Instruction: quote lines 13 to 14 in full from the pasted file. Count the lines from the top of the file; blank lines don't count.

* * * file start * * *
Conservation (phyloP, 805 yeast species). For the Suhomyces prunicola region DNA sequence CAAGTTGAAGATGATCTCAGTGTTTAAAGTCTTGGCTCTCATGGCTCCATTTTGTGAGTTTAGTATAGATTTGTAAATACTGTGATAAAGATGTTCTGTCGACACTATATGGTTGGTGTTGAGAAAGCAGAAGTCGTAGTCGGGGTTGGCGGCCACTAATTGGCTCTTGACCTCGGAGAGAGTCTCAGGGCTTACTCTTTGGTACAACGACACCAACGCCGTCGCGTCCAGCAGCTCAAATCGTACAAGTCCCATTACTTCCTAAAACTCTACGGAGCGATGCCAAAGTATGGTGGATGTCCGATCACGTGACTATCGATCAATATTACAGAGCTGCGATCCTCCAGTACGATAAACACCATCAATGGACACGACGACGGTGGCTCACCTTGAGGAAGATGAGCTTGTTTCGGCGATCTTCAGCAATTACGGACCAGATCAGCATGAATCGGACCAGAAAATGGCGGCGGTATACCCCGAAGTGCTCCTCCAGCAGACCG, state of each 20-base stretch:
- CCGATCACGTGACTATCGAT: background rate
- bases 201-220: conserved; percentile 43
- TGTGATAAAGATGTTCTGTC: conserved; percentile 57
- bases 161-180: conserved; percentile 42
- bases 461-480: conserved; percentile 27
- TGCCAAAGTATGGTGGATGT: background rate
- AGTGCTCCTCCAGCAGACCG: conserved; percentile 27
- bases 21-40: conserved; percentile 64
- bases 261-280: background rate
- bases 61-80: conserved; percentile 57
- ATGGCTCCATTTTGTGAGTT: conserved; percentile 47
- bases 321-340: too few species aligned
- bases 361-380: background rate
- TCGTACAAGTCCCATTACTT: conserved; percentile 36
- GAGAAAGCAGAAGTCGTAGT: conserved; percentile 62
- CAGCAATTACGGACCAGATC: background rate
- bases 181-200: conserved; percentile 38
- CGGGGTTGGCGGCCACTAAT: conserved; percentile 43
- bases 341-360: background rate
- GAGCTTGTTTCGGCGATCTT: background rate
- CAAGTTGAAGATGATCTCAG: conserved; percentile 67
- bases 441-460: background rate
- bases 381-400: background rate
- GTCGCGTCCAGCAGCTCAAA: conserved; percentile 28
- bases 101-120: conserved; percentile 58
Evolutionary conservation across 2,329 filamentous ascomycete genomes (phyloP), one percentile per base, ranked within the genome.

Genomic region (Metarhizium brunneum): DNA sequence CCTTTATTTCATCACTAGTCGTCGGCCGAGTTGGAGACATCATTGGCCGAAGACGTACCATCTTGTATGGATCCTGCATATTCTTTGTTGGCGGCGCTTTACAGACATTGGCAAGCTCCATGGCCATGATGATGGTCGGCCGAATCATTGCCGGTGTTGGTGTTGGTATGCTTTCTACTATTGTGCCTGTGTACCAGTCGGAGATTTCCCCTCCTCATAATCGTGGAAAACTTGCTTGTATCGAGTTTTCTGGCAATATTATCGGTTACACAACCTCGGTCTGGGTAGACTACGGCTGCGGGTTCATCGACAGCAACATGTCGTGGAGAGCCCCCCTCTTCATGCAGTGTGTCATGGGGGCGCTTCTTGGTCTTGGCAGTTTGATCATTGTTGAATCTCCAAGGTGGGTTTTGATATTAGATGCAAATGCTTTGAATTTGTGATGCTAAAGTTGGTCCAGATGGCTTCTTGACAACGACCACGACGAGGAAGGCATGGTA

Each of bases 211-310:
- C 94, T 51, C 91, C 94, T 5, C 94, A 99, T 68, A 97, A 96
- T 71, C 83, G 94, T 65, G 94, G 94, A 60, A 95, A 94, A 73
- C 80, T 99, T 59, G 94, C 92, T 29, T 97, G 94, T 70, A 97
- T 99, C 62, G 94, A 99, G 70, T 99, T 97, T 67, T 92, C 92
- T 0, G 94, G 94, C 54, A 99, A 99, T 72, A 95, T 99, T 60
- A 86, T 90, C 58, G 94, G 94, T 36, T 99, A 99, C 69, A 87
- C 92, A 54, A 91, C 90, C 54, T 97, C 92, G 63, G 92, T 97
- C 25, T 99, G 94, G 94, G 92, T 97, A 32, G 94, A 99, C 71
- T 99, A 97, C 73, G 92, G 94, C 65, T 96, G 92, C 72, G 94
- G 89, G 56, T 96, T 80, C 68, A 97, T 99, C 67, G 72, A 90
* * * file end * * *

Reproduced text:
- bases 321-340: too few species aligned
- bases 361-380: background rate